A woman stands upon a Victoria water lily, part of the Nymphaeaceae plant family.
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Before automatic pinsetters were invented, “pin boys” lined them up by hand (1914).
Hylas and the Water Nymphs by Henrietta Rae, 1909
Lily Elsie in The Merry Widow
A lot of people have asked about my process doing research for medievalpoc. I use a lot of resources and tools that are readily available for anyone to use, and this is one of them. There are thousands of manuscripts available to just page through and zoom in on, as if you had the book right in front of you.
If the idea of searching through endless lists of titles and numbers is daunting to you, the Digitized Medieval Manuscripts Collection has a blog.
The blog makes topical posts with images of the manuscripts according to those topics, and then links to the full manuscripts, so you can go looking at them yourself:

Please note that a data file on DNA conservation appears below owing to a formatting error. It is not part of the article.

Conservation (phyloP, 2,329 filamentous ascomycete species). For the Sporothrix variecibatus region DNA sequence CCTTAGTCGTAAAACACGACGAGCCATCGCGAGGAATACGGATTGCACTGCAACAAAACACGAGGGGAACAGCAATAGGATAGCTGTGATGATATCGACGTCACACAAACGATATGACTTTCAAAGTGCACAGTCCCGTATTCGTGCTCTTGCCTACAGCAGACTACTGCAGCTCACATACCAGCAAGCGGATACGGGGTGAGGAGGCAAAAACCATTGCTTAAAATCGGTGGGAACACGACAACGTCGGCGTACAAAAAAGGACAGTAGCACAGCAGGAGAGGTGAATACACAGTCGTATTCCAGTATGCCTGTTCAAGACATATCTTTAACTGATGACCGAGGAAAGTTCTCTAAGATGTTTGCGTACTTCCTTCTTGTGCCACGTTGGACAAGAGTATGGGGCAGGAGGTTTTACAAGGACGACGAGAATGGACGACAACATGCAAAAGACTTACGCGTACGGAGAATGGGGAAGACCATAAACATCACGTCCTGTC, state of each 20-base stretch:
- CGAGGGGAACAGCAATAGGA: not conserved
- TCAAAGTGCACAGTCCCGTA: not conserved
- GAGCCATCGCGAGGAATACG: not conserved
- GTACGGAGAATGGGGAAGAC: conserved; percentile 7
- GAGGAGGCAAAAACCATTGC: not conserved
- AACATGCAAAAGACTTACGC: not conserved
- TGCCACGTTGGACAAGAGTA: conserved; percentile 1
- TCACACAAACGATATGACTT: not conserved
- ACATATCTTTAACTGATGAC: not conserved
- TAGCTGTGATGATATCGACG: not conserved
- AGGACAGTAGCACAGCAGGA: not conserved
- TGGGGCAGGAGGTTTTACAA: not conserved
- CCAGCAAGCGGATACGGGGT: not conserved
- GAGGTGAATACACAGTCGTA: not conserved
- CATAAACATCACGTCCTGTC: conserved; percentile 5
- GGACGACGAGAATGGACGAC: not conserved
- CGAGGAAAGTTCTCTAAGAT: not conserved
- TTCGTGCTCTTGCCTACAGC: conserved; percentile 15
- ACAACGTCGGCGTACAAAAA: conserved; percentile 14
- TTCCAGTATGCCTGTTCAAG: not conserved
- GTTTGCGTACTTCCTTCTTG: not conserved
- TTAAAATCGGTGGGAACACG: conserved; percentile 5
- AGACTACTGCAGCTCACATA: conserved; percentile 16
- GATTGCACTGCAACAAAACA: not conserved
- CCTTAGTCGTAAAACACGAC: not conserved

They also have a Twitter.
One of the best things about medievalpoc is that I get to see people get excited about art and history, and if you decide you’d like to go exploring, this is a great place to do that. I think the manuscript viewer is relatively user-friendly, and there’s a ton of information about the histories of the manuscripts themselves there, too.
1903. Oriental Hotel and boardwalk, Manhattan Beach, Brooklyn, New York.
Boston, Massachusetts, circa 1906.
They’re walking by my place!